The valuation bubble is a global one. Imagine the Dotcom Burst. Companies with no real business models will die anyway but this burst will also kill some genuine businesses.
The losses of the top 22 online start-ups in the country soared by 293% at Rs 7,884 crore for a combined revenue of Rs 16,199 crore for the financial year ended March 2015.
Bloated spending on advertisement to attract customers in an increasingly competitive atmosphere led to the whopping hike in losses. This year, losses could mount further as these startups continued to spend money on advertisements and discounts to lure customers.
Is there a way out?
Kill the hype first! No one succeeds before success happens – but the ‘successful’ tag attached to the startup even before they break-even is almost crazy. Don’t invite them to your forums and shower awards. I remember seeing Pranay Chulet, CEO of Quikr, receiving an award in an NDTV event and he shared the story how he got inspired by Craig’s List and came to India and started the same business under the name Quikr. So imagine this – the idea is not original and is in losses and we award him with Jio Economic Startup Award! I could not help but laugh in amazement.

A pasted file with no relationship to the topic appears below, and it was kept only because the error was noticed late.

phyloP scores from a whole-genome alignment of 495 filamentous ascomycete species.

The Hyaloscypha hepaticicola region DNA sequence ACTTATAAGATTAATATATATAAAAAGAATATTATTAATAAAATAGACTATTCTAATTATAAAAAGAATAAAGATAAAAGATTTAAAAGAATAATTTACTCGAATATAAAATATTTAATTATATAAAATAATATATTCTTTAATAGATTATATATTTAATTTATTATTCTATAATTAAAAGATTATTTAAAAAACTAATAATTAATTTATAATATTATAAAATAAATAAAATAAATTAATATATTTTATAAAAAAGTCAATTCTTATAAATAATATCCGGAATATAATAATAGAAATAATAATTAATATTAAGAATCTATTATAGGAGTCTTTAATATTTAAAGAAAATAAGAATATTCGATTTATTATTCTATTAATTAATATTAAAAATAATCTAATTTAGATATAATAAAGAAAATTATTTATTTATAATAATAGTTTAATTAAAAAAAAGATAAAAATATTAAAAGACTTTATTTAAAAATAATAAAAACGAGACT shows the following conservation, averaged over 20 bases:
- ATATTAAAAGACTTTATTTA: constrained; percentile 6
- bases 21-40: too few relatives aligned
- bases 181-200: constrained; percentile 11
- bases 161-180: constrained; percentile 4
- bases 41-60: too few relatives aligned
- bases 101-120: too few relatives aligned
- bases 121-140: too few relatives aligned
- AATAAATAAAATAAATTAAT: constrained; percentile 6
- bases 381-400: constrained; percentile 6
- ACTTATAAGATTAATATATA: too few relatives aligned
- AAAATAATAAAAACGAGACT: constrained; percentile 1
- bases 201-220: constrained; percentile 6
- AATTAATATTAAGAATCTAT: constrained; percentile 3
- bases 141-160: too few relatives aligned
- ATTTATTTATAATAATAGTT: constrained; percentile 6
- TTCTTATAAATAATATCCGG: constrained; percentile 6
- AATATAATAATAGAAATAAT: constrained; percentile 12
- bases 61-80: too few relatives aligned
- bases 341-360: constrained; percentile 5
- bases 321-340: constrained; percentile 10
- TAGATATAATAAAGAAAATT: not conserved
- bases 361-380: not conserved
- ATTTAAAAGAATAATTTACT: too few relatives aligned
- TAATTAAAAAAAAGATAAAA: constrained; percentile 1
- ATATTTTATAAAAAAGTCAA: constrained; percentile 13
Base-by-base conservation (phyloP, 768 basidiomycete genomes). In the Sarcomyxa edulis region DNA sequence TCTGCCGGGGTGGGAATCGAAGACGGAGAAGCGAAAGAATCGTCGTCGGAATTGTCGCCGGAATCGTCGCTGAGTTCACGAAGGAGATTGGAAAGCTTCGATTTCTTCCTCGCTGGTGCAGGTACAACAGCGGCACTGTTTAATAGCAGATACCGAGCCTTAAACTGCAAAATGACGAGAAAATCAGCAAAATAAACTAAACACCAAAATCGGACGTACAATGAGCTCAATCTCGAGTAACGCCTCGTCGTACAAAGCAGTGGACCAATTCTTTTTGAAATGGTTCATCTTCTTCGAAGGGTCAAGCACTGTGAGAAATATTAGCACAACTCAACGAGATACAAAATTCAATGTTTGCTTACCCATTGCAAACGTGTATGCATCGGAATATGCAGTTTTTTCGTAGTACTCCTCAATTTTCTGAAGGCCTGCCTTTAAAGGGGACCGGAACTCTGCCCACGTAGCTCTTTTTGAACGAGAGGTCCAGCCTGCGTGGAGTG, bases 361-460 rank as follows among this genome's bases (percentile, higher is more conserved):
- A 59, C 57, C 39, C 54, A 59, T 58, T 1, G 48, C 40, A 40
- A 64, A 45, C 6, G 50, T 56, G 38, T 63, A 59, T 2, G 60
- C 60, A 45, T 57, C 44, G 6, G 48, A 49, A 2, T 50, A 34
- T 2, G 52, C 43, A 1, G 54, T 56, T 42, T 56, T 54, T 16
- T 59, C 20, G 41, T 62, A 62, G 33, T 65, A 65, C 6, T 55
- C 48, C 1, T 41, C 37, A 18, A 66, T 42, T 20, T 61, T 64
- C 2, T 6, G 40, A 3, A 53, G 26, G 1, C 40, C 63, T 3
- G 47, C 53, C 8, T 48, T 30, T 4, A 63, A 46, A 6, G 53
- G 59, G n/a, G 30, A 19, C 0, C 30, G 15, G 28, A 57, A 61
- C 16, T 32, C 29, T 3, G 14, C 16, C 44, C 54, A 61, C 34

Keep it simple: See whether they have a tangible business to start with. And see if they have made profits or not. Rest all is just faff!
…and the valuations?
If you have to believe in their individual valuations, it means all of them will win. The total market cap is more than the sum of the four individual valuations.
Lack of Leadership at the top
In this start-up mela, too many aspiring ‘self-declared entrepreneurs’ who have nothing but an idea, with no real entrepreneurial ability have entered the game. They lack everything that is required to run a successful company, including business acumen, maturity and experience. Just look at the response from Flipkart’s CEO, Binny Bansal, when asked If there is anything he would like to correct. He said, “My focus is on where we are and what we need to do. Our app-only strategy was absolutely right, you can’t look at everything in hindsight and say it’s right or wrong. But there are learnings like a bunch of customers who still prefer to shop on desktops and people who don’t want multiple apps on their phones.”
He says something, and in the same breath contradicts himself. If the app-only strategy was right, why did Flipkart retract it? Anyways, let him be – remember, he had the idea guys!
So what’s the final verdict?
The over-hyped and over-celebrated start-up parade should be watched with keen eyes. Investors should see the ‘practical profitability’ backed by entrepreneurial exuberance. However, keep those enthu-cutlet entrepreneurs away from management and leadership. Hire seasoned CxO to run the company. Just because Shah Jahan had the idea, he did not build the Taj Mahal!
And you, as a user, just relax and enjoy those ‘freebies’ these startups give you. We all know you are not loyal.